Benjamin Franklin Representative selections, with introduction, bibliograpy, and notes

By Benjamin Franklin

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Evelyn, Abridgement
of Philosophical Transactions, 'sGravesande's _Natural Philosophy_,
Homer's _Odyssey_ and _Iliad_, Bayle's _Critical Dictionary_, and
Dryden's _Virgil_. As a gift Peter Collinson included Newton's
_Principia_ in the order. The ancient phalanxes were thoroughly routed!
Then there is the MS "List of Books of the Original Philadelphia Library
in Franklin's Handwriting"[i-96] which lends recruits to the modern
battalions. Included in this list are: Fontenelle on Oracles, Woodward's
_Natural History of Fossils_ and _Natural History of the Earth_, Keill's
_Examination of Burnet's Theory of the Earth_, _Memoirs of the Royal
Academy of Surgery at Paris_, William Petty's _Essays_, Voltaire's
_Elements of Sir Isaac Newton's Philosophy_, Halley's _Astronomical
Tables_, Hill's _Review of the Works of the Royal Society_,
Montesquieu's _Spirit of Laws_, Burlamaqui's _Principles of Natural Law_
and _Principles of Politic Law_, Bolingbroke's _Letters on the Study and
Use of History_, and Conyer Middleton's _Miscellaneous Works_. From the
volumes owned by the Library Company in 1757 it would have been possible
for an alert mind to discover all of the implications, philosophic and
religious, of the rationale of science. No less could be found here the
political speculations which were later to aid the colonists in unyoking
themselves from England. The Library was an arsenal capable of
supplying weapons to rationalistic minds intent on besieging the
fortress of Calvinism. Defenders of natural rights could find ammunition
to wound monarchism; here authors could discover the neoclassic ideals
of _curiosa felicitas_, perspicuity, order, and lucidity reinforced by
the emphasis on clarity and correctness sponsored by the Royal Society
and inherent in Newtonianism as well as Cartesianism. In short, the
volumes contained the ripest fruition of scientific and rationalistic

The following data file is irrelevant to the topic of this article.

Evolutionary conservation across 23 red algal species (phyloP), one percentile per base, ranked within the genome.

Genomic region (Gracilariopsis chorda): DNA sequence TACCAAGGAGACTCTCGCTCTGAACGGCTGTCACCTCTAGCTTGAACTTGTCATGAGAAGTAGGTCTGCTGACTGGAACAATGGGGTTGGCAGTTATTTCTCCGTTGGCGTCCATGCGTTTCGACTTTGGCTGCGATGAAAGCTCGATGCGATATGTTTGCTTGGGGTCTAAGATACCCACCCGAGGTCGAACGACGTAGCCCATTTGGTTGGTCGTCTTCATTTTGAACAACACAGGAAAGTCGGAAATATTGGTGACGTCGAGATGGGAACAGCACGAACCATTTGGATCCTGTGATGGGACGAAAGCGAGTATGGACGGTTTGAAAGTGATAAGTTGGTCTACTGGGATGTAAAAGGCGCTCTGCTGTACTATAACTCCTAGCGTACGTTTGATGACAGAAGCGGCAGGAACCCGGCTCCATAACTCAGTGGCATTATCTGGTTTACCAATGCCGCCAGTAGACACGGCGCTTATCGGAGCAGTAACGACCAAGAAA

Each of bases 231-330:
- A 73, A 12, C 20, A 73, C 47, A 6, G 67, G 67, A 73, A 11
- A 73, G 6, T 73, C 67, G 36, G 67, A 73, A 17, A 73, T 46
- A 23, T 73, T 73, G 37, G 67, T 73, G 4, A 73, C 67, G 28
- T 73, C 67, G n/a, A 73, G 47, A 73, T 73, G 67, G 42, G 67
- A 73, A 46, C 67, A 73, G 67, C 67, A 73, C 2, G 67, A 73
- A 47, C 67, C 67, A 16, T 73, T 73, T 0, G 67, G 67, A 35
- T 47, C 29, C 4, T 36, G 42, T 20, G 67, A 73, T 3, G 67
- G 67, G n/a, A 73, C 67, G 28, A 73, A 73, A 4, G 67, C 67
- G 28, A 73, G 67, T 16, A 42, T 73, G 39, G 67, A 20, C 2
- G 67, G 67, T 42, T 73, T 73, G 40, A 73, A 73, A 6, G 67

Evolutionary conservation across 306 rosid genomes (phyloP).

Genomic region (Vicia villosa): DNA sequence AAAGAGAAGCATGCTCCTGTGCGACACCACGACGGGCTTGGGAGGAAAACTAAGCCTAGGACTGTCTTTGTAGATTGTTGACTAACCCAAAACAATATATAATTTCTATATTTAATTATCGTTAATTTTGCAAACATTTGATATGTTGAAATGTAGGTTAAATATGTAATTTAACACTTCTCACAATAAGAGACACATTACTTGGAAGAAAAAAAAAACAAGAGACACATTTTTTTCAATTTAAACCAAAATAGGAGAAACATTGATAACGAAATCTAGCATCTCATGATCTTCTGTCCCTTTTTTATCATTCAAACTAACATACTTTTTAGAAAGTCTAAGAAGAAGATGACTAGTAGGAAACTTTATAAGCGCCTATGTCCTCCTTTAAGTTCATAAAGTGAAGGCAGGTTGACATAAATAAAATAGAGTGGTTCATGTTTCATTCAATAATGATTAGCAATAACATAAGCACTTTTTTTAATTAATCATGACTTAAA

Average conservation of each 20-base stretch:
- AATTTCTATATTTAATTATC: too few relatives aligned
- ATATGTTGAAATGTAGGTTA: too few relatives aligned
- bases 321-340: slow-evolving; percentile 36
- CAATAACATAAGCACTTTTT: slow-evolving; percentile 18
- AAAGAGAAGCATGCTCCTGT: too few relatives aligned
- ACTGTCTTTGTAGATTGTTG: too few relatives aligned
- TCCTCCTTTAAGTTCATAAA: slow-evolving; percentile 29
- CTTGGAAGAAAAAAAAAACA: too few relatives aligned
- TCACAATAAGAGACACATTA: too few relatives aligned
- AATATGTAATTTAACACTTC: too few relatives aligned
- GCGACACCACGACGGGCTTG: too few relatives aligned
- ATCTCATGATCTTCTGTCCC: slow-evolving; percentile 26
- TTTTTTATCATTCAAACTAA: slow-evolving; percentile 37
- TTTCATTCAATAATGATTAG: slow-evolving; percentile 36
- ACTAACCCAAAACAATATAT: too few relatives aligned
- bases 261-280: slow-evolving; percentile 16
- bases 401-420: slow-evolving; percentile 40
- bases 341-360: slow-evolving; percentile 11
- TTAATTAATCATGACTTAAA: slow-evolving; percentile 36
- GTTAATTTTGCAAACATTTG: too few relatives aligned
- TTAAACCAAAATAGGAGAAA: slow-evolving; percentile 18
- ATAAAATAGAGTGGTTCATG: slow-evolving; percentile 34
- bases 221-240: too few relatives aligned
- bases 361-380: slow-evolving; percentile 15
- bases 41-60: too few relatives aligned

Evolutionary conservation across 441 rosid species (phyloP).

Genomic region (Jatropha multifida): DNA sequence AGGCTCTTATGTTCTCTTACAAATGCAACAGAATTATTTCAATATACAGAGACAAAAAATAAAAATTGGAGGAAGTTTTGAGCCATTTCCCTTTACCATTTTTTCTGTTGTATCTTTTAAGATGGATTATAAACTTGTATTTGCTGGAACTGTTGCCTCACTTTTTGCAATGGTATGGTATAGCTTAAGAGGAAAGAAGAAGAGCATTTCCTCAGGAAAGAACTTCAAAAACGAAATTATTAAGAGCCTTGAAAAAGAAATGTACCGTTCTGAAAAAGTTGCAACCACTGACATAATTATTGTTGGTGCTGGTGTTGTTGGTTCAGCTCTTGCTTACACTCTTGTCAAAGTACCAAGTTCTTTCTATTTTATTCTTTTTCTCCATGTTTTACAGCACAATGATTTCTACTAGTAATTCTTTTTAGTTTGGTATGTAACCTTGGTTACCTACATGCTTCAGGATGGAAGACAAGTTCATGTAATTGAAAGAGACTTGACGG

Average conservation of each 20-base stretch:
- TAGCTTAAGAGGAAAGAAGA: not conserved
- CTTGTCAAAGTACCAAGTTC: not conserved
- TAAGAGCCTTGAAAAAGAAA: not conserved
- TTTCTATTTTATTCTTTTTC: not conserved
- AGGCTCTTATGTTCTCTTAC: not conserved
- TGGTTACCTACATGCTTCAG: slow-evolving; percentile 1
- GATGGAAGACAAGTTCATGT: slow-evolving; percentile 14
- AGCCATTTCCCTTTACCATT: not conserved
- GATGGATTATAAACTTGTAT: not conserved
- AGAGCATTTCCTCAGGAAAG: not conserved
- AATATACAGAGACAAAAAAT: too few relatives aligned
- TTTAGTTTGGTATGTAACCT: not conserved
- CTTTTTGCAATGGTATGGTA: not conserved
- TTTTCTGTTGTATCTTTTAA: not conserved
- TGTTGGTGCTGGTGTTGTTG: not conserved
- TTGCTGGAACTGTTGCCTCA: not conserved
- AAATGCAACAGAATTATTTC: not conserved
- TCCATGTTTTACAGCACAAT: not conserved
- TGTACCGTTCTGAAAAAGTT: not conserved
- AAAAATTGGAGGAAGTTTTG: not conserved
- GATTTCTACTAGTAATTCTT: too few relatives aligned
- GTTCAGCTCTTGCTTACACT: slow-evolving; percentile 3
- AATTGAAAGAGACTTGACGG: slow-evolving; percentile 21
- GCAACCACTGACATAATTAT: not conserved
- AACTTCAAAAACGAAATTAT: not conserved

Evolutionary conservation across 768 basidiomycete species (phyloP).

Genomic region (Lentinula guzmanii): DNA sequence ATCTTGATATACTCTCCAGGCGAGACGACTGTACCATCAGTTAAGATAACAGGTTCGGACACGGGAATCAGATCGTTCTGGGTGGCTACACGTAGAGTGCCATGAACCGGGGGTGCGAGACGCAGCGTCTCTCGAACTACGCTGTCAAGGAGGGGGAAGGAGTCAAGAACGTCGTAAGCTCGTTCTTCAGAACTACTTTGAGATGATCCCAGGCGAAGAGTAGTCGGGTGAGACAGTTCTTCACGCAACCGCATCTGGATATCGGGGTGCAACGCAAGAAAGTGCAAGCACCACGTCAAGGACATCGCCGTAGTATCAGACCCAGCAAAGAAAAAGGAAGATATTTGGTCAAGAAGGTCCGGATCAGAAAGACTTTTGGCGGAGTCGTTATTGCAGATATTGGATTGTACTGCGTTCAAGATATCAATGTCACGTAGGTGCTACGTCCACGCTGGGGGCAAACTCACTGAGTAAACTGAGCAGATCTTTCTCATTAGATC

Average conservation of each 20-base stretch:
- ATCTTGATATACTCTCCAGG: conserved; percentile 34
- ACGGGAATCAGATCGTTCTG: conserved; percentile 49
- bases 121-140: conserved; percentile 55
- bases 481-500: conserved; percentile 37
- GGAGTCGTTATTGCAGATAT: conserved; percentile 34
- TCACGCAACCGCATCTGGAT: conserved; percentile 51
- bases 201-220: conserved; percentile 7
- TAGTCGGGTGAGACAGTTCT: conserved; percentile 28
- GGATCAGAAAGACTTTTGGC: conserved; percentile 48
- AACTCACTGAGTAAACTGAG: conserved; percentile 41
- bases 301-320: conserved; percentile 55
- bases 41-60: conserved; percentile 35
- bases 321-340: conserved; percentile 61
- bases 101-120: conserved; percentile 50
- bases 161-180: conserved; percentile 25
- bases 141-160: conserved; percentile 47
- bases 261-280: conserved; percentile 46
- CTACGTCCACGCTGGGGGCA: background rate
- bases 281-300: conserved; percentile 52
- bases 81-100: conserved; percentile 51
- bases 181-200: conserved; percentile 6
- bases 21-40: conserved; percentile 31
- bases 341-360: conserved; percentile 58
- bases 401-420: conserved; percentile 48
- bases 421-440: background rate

modernity. One can only conjecture the extent to which this library
would perplex, astonish, and finally convert men to rationalism and
scientific deism, and release them from bondage to throne and altar.

In 1743 Franklin wrote and distributed among his correspondents _A
Proposal for Promoting Useful Knowledge among the British Plantations in
America_. From a letter (Feb. 17, 1735/6) of William Douglass, one-time
friend of Franklin's brother James, to Cadwallader Colden, we learn that
some years before 1736, Colden "proposed the forming a sort of Virtuoso
Society or rather Correspondence."[i-97] I. W. Riley suggests that
Franklin owes Colden thanks for having stimulated him to form the
American Philosophical Society.[i-98] There remains no convincing
evidence, however, to disprove A. H. Smyth's observation that Franklin's
_Proposal_ "appears to contain the first suggestions, in any _public
form_ [editors' italics] for an American Philosophical Society." P. S.
Du Ponceau has noted with compelling evidence that the philosophical
society formed in 1744 was the direct descendant of Franklin's
Junto.[i-99] That in part the Philadelphia Library

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Text Comparison with Franklin's Way to Wealth; or, "Poor Richard Improved"

Page 0
Octr.
Page 1
half bound 1 0 Wonders of the Horse, recorded in Anecdotes, Prose and Verse, by Joseph Taylor 2 6 Tales of the Robin & other Small Birds, in Verse, by Joseph Taylor 2 6 Instructive Conversation Cards, consisting .
Page 2
' They joined in desiring him to speak his mind, and, gathering round him, he proceeded as follows: 'Friends,' says he, 'the taxes are indeed very heavy; and, if those laid on by the government were the only ones we had to pay, we might more easily discharge them; but we have many others, and much more grievous to some of us.
Page 3
1, 1805.
Page 4
" Leisure is time for doing something useful; this leisure the diligent man will obtain, but the lazy man never; for "A life of leisure and a life of laziness are two things.
Page 5
" "If you would be wealthy, think of saving, as well as of getting.
Page 6
Perhaps they have had a small estate left them, which they knew not the getting of; they think "it is day, and will never be night:" that a little to be spent out of so much is not worth minding; but "Always taking out of the meal-tub, and never putting in, soon comes to the bottom," as Poor Richard says; and then, "When the well is dry, they know the worth of water.
Page 7
1, 1805.
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" The day comes round before you are aware, and the demand is made before you are prepared to satisfy it; or, if you bear your debt in mind, the term, which at first seemed so long, will, as it lessens, appear extremely short: "Time will seem to have added wings to his heels as well as his shoulders.
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The opening single quotes end pages later.